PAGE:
Mars bolsters net-zero pledge with new commitment to make chocolate bars carbon neutral by 2023

UK – American multinational manufacturer of confectionery and pet food, Mars has pledged to make its chocolate bars sold in the U.K., Ireland, and Canada certified as carbon neutral by January 1, 2023.  

This move will make the Mars bar the first carbon-neutral chocolate bar from a top 5 confectionery company to appear on British, Irish, and Canadian shelves. 

The new pledge supports the company’s recently announced climate action goal to achieve net-zero greenhouse gas emissions across its full value chain by 2050. 

Mars aims to reduce its chocolate bar’s carbon footprint by over 20% by 2023 by enhancing its efforts to sustainably transform supply chain agricultural practices. 

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Some of the activities that the chocolate maker intends to focus on include using satellite data to map cocoa farms and enhancing partnerships with suppliers to produce dairy more sustainably. 

 Any emissions that cannot be eliminated will be offset by high-quality carbon removal credits based on climate solutions like reforestation and land restoration, the chocolate maker said. 

Mars has also announced that Mars bars in the U.K. will be trialed in fully recyclable paper packaging starting next year.  

Working closely with HRH The Prince of Wales, Sir Jony Ive and his creative team at LoveFrom, the company has created a physical and animated seal engineered with paper that is both simple and beautifully crafted. 

 The design combines a host of natural references, including oak leaves, fern, magnolia, and honey bees, and intricate patterns, both in nature and in the arts.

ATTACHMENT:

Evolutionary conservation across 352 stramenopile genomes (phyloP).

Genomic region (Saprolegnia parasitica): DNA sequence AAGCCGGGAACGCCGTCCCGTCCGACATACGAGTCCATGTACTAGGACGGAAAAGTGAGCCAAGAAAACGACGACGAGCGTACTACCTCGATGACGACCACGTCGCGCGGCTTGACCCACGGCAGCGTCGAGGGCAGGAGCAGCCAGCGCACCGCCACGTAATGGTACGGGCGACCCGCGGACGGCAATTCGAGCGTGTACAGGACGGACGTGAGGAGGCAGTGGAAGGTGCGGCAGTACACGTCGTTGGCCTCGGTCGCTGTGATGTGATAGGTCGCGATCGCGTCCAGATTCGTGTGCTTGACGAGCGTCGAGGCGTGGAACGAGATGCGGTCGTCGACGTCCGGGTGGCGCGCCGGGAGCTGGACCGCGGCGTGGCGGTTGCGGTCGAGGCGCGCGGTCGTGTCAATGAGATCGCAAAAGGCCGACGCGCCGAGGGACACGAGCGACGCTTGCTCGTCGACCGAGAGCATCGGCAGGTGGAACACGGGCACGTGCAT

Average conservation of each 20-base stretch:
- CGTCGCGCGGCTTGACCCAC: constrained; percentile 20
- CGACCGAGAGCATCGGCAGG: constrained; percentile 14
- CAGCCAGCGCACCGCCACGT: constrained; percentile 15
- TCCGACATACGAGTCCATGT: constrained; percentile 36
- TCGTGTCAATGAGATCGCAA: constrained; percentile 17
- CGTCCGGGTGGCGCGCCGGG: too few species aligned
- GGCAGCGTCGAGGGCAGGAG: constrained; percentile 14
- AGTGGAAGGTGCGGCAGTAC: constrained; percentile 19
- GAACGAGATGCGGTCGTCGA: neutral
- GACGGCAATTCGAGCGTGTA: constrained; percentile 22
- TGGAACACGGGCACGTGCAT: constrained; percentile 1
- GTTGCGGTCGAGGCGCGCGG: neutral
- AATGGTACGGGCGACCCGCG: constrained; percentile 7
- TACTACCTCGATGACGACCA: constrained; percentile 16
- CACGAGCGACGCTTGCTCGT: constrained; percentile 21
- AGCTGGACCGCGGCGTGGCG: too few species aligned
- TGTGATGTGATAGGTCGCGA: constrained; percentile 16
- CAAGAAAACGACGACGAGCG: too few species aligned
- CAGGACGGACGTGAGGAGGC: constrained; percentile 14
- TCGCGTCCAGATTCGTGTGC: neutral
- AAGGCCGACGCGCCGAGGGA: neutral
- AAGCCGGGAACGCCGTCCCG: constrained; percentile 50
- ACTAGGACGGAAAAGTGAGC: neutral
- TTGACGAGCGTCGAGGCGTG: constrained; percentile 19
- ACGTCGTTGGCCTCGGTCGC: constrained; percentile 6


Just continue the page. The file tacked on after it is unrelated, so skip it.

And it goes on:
The world’s largest chocolate manufacturer said it will work with an independent auditor to certify the Mars bar as carbon neutral. 

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The company also revealed that it will be adhering to the PAS 2060 standard for carbon neutrality, which provides radical transparency and is widely considered to be the leading standard of carbon-neutral specification. 

Galaxy Chocolate to be made in India

Earlier, the US confectioner announced that it has begun producing its popular Galaxy chocolate in India, bringing the price down to Rs 10, the lowest in the world. 

“This Rs 10 pack is not only for tier-2 and 3 cities; it is for people who want to watch their lifestyles. They want a treat but want an under 70-calorie product. We want to be responsible; so people can control their portions,” Mars Wrigley India country general manager Kalpesh Parmar said. 

Meanwhile, Mars Wrigley’s International Travel Retail division (MWITR) has revealed its post-Covid-19 confectionery category recovery strategy which aims to restore sales back to 2019 levels by the end of 2023. 

As part of the company’s strategy to grow its sharing and gifting segment, MWITR plans to double down on core products, add value to the category and convert new travelers through new product development (NPD) innovations. 

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